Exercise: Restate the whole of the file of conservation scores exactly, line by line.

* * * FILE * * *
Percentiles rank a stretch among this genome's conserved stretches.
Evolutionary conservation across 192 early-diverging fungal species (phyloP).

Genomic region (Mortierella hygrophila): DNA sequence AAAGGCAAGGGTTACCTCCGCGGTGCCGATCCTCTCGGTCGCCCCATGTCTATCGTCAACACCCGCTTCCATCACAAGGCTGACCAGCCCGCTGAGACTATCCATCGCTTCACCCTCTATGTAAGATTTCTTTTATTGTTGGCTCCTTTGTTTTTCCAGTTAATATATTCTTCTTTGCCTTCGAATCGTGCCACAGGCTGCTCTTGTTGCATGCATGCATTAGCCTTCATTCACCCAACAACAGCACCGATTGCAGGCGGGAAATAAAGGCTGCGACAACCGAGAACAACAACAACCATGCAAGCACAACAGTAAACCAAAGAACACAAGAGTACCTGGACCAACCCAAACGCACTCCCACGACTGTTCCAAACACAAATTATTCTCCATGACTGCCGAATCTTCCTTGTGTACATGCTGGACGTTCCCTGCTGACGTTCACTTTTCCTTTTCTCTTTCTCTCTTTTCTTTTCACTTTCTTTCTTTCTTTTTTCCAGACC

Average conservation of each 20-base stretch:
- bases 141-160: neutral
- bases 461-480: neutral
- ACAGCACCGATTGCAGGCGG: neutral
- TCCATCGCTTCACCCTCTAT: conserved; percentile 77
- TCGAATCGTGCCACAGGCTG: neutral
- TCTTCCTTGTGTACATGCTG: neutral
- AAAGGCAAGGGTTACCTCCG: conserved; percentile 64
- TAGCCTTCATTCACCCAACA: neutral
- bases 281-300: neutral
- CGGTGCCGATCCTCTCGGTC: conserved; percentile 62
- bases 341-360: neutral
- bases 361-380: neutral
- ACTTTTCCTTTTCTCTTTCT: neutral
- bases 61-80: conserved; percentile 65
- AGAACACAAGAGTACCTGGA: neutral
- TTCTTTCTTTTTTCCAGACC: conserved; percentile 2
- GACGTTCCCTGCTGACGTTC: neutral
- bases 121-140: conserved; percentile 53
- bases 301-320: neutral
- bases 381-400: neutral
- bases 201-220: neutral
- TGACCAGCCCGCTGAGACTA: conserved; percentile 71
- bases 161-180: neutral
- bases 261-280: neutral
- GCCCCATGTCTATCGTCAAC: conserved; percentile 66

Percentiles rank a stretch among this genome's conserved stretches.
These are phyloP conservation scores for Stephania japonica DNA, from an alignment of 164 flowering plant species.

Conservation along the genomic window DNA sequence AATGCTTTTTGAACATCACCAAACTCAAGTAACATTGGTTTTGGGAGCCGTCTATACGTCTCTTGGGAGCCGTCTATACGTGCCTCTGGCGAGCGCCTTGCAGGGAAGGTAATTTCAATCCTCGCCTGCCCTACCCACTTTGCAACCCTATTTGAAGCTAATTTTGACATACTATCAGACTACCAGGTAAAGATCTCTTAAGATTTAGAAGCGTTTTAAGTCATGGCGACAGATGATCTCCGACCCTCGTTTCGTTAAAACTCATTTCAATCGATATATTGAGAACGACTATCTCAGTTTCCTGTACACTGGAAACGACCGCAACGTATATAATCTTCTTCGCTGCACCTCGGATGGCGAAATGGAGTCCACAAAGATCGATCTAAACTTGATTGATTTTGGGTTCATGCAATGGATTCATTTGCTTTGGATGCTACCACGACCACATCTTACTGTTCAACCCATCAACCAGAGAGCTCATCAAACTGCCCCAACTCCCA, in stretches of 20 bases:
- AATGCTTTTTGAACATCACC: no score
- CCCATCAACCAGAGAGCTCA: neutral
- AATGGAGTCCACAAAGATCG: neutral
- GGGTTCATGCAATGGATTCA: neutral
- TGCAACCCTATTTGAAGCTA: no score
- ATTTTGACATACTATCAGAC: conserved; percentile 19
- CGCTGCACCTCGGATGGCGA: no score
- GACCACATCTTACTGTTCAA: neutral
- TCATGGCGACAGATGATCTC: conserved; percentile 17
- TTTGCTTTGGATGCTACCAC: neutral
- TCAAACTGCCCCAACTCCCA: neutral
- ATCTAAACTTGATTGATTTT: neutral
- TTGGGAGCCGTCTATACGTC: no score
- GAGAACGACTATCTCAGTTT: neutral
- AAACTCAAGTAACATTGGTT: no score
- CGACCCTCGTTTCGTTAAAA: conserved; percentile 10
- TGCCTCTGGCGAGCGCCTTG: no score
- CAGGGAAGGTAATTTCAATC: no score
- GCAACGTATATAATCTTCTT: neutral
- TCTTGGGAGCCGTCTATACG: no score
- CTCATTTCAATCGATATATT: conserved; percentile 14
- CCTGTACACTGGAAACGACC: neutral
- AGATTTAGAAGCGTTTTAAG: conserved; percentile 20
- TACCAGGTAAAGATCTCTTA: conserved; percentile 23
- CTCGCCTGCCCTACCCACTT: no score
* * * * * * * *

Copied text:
Percentiles rank a stretch among this genome's conserved stretches.
Evolutionary conservation across 192 early-diverging fungal species (phyloP).

Genomic region (Mortierella hygrophila): DNA sequence AAAGGCAAGGGTTACCTCCGCGGTGCCGATCCTCTCGGTCGCCCCATGTCTATCGTCAACACCCGCTTCCATCACAAGGCTGACCAGCCCGCTGAGACTATCCATCGCTTCACCCTCTATGTAAGATTTCTTTTATTGTTGGCTCCTTTGTTTTTCCAGTTAATATATTCTTCTTTGCCTTCGAATCGTGCCACAGGCTGCTCTTGTTGCATGCATGCATTAGCCTTCATTCACCCAACAACAGCACCGATTGCAGGCGGGAAATAAAGGCTGCGACAACCGAGAACAACAACAACCATGCAAGCACAACAGTAAACCAAAGAACACAAGAGTACCTGGACCAACCCAAACGCACTCCCACGACTGTTCCAAACACAAATTATTCTCCATGACTGCCGAATCTTCCTTGTGTACATGCTGGACGTTCCCTGCTGACGTTCACTTTTCCTTTTCTCTTTCTCTCTTTTCTTTTCACTTTCTTTCTTTCTTTTTTCCAGACC

Average conservation of each 20-base stretch:
- bases 141-160: neutral
- bases 461-480: neutral
- ACAGCACCGATTGCAGGCGG: neutral
- TCCATCGCTTCACCCTCTAT: conserved; percentile 77
- TCGAATCGTGCCACAGGCTG: neutral
- TCTTCCTTGTGTACATGCTG: neutral
- AAAGGCAAGGGTTACCTCCG: conserved; percentile 64
- TAGCCTTCATTCACCCAACA: neutral
- bases 281-300: neutral
- CGGTGCCGATCCTCTCGGTC: conserved; percentile 62
- bases 341-360: neutral
- bases 361-380: neutral
- ACTTTTCCTTTTCTCTTTCT: neutral
- bases 61-80: conserved; percentile 65
- AGAACACAAGAGTACCTGGA: neutral
- TTCTTTCTTTTTTCCAGACC: conserved; percentile 2
- GACGTTCCCTGCTGACGTTC: neutral
- bases 121-140: conserved; percentile 53
- bases 301-320: neutral
- bases 381-400: neutral
- bases 201-220: neutral
- TGACCAGCCCGCTGAGACTA: conserved; percentile 71
- bases 161-180: neutral
- bases 261-280: neutral
- GCCCCATGTCTATCGTCAAC: conserved; percentile 66

Percentiles rank a stretch among this genome's conserved stretches.
These are phyloP conservation scores for Stephania japonica DNA, from an alignment of 164 flowering plant species.

Conservation along the genomic window DNA sequence AATGCTTTTTGAACATCACCAAACTCAAGTAACATTGGTTTTGGGAGCCGTCTATACGTCTCTTGGGAGCCGTCTATACGTGCCTCTGGCGAGCGCCTTGCAGGGAAGGTAATTTCAATCCTCGCCTGCCCTACCCACTTTGCAACCCTATTTGAAGCTAATTTTGACATACTATCAGACTACCAGGTAAAGATCTCTTAAGATTTAGAAGCGTTTTAAGTCATGGCGACAGATGATCTCCGACCCTCGTTTCGTTAAAACTCATTTCAATCGATATATTGAGAACGACTATCTCAGTTTCCTGTACACTGGAAACGACCGCAACGTATATAATCTTCTTCGCTGCACCTCGGATGGCGAAATGGAGTCCACAAAGATCGATCTAAACTTGATTGATTTTGGGTTCATGCAATGGATTCATTTGCTTTGGATGCTACCACGACCACATCTTACTGTTCAACCCATCAACCAGAGAGCTCATCAAACTGCCCCAACTCCCA, in stretches of 20 bases:
- AATGCTTTTTGAACATCACC: no score
- CCCATCAACCAGAGAGCTCA: neutral
- AATGGAGTCCACAAAGATCG: neutral
- GGGTTCATGCAATGGATTCA: neutral
- TGCAACCCTATTTGAAGCTA: no score
- ATTTTGACATACTATCAGAC: conserved; percentile 19
- CGCTGCACCTCGGATGGCGA: no score
- GACCACATCTTACTGTTCAA: neutral
- TCATGGCGACAGATGATCTC: conserved; percentile 17
- TTTGCTTTGGATGCTACCAC: neutral
- TCAAACTGCCCCAACTCCCA: neutral
- ATCTAAACTTGATTGATTTT: neutral
- TTGGGAGCCGTCTATACGTC: no score
- GAGAACGACTATCTCAGTTT: neutral
- AAACTCAAGTAACATTGGTT: no score
- CGACCCTCGTTTCGTTAAAA: conserved; percentile 10
- TGCCTCTGGCGAGCGCCTTG: no score
- CAGGGAAGGTAATTTCAATC: no score
- GCAACGTATATAATCTTCTT: neutral
- TCTTGGGAGCCGTCTATACG: no score
- CTCATTTCAATCGATATATT: conserved; percentile 14
- CCTGTACACTGGAAACGACC: neutral
- AGATTTAGAAGCGTTTTAAG: conserved; percentile 20
- TACCAGGTAAAGATCTCTTA: conserved; percentile 23
- CTCGCCTGCCCTACCCACTT: no score